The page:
This preview shows page 1. Sign up to view the full content.
Unformatted text preview: 29. We place an object far away from the composite lens and ﬁnd the image distance i. Since the image is
at a focal point, i = f , where f equals the eﬀective focal length of the composite. The ﬁnal image is
produced by two lenses, with the image of the ﬁrst lens being the object for the second. For the ﬁrst
lens, (1/p1 ) + (1/i1 ) = (1/f1 ), where f1 is the focal length of this lens and i1 is the image distance
for the image it forms. Since p1 = ∞, i1 = f1 . The thin lens equation, applied to the second lens, is
(1/p2 ) + (1/i2 ) = (1/f2 ), where p2 is the object distance, i2 is the image distance, and f2 is the focal
length. If the thicknesses of the lenses can be ignored, the object distance for the second lens is p2 = −i1 .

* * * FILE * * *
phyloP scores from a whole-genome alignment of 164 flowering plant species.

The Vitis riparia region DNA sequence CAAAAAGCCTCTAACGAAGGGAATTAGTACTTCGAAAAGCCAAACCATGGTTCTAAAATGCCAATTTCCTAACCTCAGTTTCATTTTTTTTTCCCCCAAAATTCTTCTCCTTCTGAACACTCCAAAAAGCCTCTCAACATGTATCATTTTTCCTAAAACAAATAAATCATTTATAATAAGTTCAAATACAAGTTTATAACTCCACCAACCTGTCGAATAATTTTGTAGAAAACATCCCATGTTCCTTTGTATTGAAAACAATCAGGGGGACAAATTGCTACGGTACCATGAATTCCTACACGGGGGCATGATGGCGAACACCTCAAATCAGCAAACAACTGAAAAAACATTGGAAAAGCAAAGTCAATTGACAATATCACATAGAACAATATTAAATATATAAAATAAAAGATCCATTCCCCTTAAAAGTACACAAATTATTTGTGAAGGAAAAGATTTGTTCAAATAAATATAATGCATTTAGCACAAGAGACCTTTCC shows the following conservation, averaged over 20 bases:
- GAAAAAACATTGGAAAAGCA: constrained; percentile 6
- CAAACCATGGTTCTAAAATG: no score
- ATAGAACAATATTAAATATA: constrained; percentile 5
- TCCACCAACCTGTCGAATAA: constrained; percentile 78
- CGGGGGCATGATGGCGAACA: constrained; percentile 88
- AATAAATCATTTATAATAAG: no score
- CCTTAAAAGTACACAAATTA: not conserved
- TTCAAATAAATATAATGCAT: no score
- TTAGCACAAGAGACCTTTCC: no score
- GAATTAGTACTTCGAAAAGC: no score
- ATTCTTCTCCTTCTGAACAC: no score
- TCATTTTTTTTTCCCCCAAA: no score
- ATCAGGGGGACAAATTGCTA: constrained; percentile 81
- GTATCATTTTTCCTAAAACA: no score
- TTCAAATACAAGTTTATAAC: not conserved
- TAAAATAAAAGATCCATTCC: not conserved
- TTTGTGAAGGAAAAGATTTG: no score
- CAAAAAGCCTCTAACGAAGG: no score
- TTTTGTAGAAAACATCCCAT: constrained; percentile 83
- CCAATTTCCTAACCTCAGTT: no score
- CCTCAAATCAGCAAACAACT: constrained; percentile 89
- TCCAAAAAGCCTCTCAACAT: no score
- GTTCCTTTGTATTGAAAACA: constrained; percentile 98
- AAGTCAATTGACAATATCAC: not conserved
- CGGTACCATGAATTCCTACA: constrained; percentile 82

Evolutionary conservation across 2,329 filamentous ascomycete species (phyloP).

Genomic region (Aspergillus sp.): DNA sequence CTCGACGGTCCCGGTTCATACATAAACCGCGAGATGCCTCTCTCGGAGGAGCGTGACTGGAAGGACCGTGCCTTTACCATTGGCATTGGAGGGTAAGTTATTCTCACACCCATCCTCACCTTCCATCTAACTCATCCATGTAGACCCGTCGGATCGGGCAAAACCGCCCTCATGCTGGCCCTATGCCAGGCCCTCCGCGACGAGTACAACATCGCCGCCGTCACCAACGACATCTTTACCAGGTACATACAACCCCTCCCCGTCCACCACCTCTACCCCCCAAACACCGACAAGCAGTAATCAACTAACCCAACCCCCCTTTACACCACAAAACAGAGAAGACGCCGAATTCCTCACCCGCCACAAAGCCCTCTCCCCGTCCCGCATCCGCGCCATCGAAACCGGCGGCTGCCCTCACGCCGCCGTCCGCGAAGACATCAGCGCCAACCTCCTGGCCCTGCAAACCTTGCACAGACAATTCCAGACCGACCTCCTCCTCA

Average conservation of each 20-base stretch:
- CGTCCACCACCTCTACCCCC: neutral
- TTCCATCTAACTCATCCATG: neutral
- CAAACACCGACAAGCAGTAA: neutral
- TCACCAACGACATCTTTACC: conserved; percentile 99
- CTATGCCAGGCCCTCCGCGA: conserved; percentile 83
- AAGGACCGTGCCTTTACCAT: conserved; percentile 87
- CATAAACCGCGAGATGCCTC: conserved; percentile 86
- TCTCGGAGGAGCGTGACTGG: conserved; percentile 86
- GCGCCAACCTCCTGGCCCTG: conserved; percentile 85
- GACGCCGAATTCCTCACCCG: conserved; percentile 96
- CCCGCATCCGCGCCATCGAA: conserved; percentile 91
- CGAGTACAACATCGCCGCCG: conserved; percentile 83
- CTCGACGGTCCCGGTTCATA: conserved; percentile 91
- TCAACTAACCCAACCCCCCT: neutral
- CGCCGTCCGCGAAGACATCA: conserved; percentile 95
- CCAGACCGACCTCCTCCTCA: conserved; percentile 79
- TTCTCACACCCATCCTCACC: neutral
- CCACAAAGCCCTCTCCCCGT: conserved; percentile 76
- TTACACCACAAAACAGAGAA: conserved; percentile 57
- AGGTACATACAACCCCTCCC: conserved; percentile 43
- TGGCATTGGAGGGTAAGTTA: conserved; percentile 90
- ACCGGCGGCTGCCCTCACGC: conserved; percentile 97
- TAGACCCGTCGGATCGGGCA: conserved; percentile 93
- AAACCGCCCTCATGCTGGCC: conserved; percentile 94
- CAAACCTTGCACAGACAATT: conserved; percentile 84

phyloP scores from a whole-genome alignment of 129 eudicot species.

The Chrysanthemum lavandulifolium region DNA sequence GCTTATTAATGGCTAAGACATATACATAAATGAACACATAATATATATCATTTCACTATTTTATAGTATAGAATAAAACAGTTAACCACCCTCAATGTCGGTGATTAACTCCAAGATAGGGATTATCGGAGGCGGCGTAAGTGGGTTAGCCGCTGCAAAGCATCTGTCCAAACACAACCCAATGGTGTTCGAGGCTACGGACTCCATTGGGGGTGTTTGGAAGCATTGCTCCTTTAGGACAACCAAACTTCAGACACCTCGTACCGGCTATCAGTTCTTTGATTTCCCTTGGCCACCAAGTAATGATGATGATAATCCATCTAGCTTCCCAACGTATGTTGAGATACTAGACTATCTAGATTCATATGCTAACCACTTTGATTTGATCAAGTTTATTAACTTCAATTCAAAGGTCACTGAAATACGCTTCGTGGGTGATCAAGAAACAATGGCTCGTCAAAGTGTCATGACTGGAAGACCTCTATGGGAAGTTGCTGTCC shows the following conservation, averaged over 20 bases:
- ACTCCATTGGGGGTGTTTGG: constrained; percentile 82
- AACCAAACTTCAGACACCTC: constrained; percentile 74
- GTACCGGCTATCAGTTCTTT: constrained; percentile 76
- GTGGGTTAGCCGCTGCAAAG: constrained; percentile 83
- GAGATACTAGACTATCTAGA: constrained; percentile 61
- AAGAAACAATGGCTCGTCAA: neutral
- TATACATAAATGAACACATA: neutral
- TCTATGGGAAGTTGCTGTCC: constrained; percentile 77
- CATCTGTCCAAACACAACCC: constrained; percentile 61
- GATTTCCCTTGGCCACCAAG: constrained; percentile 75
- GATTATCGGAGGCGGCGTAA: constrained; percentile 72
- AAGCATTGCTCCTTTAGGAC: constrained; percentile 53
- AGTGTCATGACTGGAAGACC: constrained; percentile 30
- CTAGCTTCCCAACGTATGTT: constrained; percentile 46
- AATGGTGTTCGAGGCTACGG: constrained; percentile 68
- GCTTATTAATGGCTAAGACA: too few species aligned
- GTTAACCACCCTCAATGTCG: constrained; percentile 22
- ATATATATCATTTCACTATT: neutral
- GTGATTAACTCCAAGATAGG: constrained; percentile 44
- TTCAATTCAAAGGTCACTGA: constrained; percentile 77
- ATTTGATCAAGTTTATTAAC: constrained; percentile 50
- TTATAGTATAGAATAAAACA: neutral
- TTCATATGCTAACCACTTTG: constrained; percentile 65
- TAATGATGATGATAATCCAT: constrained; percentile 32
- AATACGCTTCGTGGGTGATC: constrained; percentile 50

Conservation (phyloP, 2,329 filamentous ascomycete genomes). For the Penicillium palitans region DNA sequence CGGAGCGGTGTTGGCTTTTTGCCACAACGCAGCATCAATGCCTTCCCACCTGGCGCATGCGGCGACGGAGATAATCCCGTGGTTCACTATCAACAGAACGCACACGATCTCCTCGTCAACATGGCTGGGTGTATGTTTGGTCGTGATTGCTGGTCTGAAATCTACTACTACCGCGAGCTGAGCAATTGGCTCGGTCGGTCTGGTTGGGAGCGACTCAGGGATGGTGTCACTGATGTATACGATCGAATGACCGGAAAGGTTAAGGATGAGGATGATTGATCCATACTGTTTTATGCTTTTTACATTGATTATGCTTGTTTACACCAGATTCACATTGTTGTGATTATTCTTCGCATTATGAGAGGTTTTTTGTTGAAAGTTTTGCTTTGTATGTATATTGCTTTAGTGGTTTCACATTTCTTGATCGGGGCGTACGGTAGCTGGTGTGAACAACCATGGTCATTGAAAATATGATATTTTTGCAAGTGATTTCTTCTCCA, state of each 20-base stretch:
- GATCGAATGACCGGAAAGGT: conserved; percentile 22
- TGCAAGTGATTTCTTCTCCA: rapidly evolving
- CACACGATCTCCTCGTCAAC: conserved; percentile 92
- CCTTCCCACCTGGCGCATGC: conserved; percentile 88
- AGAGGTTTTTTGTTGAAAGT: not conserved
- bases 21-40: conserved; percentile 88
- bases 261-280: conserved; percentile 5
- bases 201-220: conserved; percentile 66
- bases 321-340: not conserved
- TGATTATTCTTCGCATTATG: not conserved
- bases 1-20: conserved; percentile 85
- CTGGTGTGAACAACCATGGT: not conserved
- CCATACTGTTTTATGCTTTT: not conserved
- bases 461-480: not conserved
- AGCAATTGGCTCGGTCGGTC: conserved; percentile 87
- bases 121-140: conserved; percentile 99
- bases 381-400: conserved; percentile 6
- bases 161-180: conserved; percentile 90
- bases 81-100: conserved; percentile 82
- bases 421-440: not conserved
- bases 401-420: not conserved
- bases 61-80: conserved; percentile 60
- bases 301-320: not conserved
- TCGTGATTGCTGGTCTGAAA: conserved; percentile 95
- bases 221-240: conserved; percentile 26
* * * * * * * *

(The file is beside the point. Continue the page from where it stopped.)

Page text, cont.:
The negative sign must be used since the image formed by the ﬁrst lens is beyond the second lens if i1
is positive. This means the object for the second lens is virtual and the object distance is negative. If
i1 is negative, the image formed by the ﬁrst lens is in front of the second lens and p2 is positive. In the
thin lens equation, we replace p2 with −f1 and i2 with f to obtain
f1 + f2
f1 f2 Thus,
f= f1 f2
f1 + f2 ...
View Full Document
This note was uploaded on 11/12/2011 for the course PHYS 2001 taught by Professor Sprunger during the Fall '08 term at LSU.
- Fall '08